The Wings of the Dove, Paperback Book
3.5 out of 5 (2 ratings)


Emerging from the grit and stigma of poverty to a life of fairytale privilege under the wing of her aunt, the beautiful and financially ambitious Kate Croy is already romantically involved with promising journalist Merton Densher when they become acquainted with Milly Theale, a New York socialite of immense wealth.

Learning of Milly's mortal illness and passionate attraction to Densher, Kate sets the scene for a romantic betrayal intended to secure her lasting financial security.

As the dying Milly retreats within the carnival splendour of a Venetian palazzo, becoming the frail hub of a predatory circle of fortune-seekers, James unfolds a resonant, brooding tale of doomed passion, betrayal, human resilience and remorse.


  • Format: Paperback
  • Pages: 608 pages
  • Publisher: Penguin Books Ltd
  • Publication Date:
  • Category: Classic fiction (pre c 1945)
  • ISBN: 9780141441283

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Showing 1 - 2 of 2 reviews.

Review by

This being my first Henry James reading, I was initially overwhelmed by the style and the concentration necessary to get the gist of each sentence. The insights into the workings of the human mind and emotion along with the descriptions of them made the effort worthwhile. The depth of the character portrayals made them each of them likable despite their faults although I found Densher's submission to love more admirable than Kate's strength. Basically Kate's strength was used to manipulate others to serve her greed. Millie was seemingly too good but appeared to be meant as a pawn to display the characters of Densher and Kate. The book has left me contemplating the characters and the plot long after finishing it -- the sign of a good book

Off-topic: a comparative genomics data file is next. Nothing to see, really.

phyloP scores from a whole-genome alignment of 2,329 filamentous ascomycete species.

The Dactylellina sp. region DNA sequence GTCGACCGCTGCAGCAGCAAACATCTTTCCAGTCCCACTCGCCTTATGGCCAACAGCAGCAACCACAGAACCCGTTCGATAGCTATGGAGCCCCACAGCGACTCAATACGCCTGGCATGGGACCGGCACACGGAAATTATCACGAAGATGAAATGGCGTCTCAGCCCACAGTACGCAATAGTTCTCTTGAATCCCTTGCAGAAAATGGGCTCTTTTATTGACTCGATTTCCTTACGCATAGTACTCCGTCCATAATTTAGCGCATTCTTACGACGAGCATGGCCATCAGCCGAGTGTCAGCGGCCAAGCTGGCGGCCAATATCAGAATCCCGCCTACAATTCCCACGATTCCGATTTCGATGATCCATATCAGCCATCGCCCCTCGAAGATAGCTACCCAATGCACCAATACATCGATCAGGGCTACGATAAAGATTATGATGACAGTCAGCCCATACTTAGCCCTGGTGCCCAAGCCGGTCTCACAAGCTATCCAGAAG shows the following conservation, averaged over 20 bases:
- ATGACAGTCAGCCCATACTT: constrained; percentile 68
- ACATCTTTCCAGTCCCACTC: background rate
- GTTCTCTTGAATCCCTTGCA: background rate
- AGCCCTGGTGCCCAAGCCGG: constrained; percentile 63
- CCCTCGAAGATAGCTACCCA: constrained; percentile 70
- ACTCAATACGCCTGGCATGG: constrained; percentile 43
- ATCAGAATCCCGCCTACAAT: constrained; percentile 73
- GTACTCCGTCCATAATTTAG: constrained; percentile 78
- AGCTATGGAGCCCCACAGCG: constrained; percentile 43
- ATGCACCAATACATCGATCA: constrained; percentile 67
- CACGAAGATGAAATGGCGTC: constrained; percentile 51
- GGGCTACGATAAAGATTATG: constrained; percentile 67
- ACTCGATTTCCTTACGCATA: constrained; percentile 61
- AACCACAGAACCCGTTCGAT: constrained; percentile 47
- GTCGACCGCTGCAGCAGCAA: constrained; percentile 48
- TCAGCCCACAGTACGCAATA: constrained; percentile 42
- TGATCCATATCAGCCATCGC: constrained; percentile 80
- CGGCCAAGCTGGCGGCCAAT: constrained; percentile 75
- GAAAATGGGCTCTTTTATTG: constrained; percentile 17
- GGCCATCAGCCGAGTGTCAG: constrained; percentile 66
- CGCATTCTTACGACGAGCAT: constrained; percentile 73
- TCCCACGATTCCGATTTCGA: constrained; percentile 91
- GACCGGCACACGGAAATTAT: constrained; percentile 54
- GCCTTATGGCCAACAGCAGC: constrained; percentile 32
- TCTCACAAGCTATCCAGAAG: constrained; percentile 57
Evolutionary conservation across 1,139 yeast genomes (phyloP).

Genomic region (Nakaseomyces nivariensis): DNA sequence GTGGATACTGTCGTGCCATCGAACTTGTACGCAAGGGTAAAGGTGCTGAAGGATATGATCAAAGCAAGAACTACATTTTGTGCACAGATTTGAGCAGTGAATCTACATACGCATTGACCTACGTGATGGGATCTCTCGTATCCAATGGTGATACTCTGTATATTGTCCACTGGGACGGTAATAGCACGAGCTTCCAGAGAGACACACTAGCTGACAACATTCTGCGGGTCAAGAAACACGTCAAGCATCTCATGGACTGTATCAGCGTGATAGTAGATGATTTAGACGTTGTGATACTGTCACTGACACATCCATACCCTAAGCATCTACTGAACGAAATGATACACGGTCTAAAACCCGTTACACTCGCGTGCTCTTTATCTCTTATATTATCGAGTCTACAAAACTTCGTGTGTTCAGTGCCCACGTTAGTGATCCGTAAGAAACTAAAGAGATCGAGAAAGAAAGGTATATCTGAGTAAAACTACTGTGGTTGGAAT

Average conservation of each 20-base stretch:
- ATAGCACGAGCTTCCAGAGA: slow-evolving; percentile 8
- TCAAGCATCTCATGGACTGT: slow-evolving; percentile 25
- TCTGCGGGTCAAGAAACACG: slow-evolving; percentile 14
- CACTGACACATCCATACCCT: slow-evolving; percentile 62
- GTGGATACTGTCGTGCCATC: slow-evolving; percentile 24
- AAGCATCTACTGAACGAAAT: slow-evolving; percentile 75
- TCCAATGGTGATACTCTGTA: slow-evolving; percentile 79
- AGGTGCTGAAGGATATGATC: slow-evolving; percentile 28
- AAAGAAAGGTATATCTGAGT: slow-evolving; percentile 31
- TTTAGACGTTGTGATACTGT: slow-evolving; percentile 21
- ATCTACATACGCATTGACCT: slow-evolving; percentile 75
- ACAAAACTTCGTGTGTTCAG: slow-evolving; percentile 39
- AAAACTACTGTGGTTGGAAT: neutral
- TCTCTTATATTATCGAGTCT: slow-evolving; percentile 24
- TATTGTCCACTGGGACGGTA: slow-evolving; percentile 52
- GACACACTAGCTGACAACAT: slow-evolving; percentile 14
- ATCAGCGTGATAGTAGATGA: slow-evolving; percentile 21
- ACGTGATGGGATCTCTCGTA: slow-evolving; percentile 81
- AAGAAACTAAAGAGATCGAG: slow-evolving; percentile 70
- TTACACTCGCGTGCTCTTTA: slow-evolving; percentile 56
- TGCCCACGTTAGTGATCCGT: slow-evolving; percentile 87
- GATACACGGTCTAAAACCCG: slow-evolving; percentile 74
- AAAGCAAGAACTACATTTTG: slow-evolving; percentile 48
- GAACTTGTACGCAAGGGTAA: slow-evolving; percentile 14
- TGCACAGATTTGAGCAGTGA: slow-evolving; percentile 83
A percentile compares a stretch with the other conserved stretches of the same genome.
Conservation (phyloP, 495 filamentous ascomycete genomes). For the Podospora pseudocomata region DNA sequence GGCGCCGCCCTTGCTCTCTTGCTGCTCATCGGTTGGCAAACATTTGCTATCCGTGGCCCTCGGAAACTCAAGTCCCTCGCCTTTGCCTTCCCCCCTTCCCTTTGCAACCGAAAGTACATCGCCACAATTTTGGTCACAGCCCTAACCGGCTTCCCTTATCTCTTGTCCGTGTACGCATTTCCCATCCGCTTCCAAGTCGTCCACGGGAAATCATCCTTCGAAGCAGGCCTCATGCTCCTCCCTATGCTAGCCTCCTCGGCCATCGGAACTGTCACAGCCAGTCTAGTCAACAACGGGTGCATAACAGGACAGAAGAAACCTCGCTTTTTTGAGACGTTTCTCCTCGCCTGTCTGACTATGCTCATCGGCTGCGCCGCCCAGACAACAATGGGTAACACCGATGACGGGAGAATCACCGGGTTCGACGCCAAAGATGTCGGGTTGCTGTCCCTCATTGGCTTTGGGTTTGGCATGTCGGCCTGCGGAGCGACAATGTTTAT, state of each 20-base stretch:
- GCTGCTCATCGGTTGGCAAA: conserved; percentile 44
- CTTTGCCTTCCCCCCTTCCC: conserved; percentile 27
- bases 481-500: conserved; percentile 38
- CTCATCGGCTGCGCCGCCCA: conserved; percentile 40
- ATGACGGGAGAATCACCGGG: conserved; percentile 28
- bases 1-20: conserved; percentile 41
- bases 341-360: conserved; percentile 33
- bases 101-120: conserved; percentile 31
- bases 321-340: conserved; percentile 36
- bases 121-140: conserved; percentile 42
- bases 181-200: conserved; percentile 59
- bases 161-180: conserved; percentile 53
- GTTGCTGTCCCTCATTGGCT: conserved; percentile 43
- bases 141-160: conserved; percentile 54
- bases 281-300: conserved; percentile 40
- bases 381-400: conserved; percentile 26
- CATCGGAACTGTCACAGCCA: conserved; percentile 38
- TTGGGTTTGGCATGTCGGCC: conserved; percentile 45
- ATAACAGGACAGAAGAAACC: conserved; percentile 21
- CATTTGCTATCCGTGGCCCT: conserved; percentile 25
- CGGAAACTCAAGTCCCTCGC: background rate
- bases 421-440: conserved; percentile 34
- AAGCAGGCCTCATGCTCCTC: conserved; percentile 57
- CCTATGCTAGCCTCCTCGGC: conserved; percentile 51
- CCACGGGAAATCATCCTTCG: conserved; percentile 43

Review by

Honestly, I think this is only the third best of James' three late masterpieces (after the Ambassadors and the Golden Bowl.) I found it much harder going than either of those, although the plot was much more involved and interesting. I'm not sure how to explain that- maybe the plot was the main thing dragging me through the interminable paragraphs, whereas in the other two the reflections and nuances seemed much more important. Although I got something out this (as ever, James is an education in form and psychology), I would definitely recommend the Ambassadors over Wings of the Dove.